This was the best effort from Jose Torres tonight, but he still lost the ball seven times in possession and missed some passes. It came in a game where there was a lot of support for the midfield.
Is it enough from Torres? Is he just spot-starter or will he, should he, continued to be crammed into the line-up regularly?
At the opposite end of the spectrum (or not), Graham Zusi, of course, has now mountain-climbed up the depth chart. Here’s what TSG wrote about Zusi after the January game vs. Venezuela when he played for the USMNT “B” team:
Differing opinions on Graham Zusi, but the Sporting KC man was adept at one thing. Two-touching and moving the ball quickly. Zusi’s rate of play was good. Many will say he missed passes tonight, but the opinion here is that he was proactive and making passes where his more reactive teammates *should have been*.
He’ll get a look with the senior team and some point this year if he continues his maturation and it will be an important one.
1• Steve Cherundolo’s Killer Crossover
There was a pretty good basketball player in the 1990’s named Tim Hardaway, a point guard for the Golden State Warriors and the Miami Heat. Hardaway was a point guard who broke down defenses and could score if need be–all it took was a quick switch of the dribble from one hand to the next (and sometimes back) and the a little hip movement from his defender was all that he needed to make a massive incision in the defense.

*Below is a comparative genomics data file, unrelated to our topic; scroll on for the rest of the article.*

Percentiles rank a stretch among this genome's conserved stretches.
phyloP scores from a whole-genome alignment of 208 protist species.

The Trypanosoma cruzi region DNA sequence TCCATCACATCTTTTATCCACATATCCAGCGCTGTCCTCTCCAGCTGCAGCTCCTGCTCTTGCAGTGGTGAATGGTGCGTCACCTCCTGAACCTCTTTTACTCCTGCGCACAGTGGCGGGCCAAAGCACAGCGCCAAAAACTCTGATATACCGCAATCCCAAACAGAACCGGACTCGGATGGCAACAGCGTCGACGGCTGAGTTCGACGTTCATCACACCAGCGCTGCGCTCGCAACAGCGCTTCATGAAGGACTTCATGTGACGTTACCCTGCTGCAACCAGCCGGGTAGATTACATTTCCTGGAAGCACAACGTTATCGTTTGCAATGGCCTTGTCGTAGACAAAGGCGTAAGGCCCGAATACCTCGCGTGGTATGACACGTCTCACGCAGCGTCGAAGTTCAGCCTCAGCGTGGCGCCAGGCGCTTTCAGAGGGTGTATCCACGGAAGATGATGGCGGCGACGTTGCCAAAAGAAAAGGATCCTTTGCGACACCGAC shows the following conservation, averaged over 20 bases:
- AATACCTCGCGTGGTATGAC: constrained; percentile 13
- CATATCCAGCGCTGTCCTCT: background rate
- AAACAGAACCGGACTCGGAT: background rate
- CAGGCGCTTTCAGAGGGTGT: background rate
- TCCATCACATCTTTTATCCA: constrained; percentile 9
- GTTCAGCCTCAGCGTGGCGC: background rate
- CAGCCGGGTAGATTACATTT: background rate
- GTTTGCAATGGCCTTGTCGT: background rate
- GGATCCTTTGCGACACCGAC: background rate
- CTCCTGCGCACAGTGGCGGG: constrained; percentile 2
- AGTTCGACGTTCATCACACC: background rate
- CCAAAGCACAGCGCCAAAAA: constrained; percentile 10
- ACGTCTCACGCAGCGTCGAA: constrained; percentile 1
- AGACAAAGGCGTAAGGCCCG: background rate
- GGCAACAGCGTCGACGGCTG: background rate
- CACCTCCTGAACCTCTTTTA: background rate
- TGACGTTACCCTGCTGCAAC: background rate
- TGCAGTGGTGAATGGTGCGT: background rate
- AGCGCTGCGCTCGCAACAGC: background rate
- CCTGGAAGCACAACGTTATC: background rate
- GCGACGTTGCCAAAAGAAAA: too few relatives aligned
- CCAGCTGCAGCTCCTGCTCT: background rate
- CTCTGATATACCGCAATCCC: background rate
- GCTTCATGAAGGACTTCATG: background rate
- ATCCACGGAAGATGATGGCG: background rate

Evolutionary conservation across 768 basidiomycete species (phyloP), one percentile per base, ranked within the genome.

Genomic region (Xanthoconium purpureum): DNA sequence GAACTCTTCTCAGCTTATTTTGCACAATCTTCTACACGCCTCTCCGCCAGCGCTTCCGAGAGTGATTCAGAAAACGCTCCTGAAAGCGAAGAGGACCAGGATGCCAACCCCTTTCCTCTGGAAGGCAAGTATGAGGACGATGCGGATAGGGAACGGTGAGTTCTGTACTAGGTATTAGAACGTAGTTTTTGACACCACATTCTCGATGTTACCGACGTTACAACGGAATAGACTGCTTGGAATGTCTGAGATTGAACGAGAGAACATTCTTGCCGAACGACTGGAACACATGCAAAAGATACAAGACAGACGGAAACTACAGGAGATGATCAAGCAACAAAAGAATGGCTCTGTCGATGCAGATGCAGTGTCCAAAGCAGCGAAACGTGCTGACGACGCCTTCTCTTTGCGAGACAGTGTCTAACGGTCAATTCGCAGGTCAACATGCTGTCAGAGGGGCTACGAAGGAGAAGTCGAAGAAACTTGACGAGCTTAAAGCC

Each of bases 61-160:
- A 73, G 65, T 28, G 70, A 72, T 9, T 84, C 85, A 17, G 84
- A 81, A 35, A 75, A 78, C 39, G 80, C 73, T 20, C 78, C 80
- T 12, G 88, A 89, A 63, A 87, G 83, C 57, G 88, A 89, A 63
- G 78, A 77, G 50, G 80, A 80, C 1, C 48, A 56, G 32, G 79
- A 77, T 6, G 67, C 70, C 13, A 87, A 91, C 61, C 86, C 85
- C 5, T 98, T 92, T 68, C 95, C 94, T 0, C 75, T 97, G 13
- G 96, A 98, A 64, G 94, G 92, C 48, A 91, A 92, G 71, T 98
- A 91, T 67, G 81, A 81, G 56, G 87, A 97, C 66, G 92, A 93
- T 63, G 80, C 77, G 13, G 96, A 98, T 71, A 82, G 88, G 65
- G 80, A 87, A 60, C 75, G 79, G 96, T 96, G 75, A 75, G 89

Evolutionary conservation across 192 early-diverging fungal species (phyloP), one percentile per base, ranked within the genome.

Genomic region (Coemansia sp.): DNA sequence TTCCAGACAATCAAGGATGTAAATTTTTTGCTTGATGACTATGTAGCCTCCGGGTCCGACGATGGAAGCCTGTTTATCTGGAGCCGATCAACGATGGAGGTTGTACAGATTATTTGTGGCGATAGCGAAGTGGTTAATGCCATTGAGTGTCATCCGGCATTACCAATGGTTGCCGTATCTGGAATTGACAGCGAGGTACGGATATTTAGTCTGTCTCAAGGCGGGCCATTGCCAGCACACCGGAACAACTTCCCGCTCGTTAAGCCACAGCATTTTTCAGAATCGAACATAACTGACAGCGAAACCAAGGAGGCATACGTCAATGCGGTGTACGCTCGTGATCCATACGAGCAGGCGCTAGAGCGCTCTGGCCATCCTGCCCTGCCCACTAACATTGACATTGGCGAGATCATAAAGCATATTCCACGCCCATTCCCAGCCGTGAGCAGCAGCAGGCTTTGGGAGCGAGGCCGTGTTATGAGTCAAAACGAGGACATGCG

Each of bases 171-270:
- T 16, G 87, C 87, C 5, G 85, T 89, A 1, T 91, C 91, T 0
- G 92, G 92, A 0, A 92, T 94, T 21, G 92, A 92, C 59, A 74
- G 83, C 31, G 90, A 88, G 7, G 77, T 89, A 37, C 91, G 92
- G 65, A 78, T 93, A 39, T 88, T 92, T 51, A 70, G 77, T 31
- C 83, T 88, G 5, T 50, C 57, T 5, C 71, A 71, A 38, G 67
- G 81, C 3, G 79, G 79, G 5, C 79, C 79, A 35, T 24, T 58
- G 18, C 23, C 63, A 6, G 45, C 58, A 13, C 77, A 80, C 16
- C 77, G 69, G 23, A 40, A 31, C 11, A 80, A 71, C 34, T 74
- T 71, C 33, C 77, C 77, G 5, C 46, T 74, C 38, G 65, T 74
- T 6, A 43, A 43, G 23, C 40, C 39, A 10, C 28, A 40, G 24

That’s Steve Cherundolo.
No player was more instrumental than Steve Cherundolo in this one. Dolo was a marauding flanker. He was an extra hand in the midfield and, most of all, he was the most trusted man in possession that often opened up the attack and staved off any semblance of Reggae Boyz pressure.
A play in the 71st minute was subtle yet emphatically stated ‘Dolo’s value.
Geoff Cameron, under slight duress, feeds the ball to Steve Cherundolo with one and maybe two defenders set to collapse. Dolo fakes toward the ball holding the defense, steps back and now receives it with space, fakes forward slowing the primary face-up attacker, and then he flicks a pass up the line to an awaiting Danny Williams.
That was Cherundolo.
The game plan got the ball to Cherundolo early and he set the tone on the flank. The threat of driving up the line opened up a simple yet extremely effective dribble in Dolo’s arsenal. That crossover. The memory of Dolo combining with Zusi and peeling up the line in the opening minutes still fresh, Dolo would now fake up the line and then pull the back.
Jamaica’s defenders would react negatively, dropping of instead of closing down and the space would open a pocket for Zusi to slot back in, Jones to appear or Dempsey to drop back into to initiate the attack.
Can’t underestimate Dolo’s importance this evening.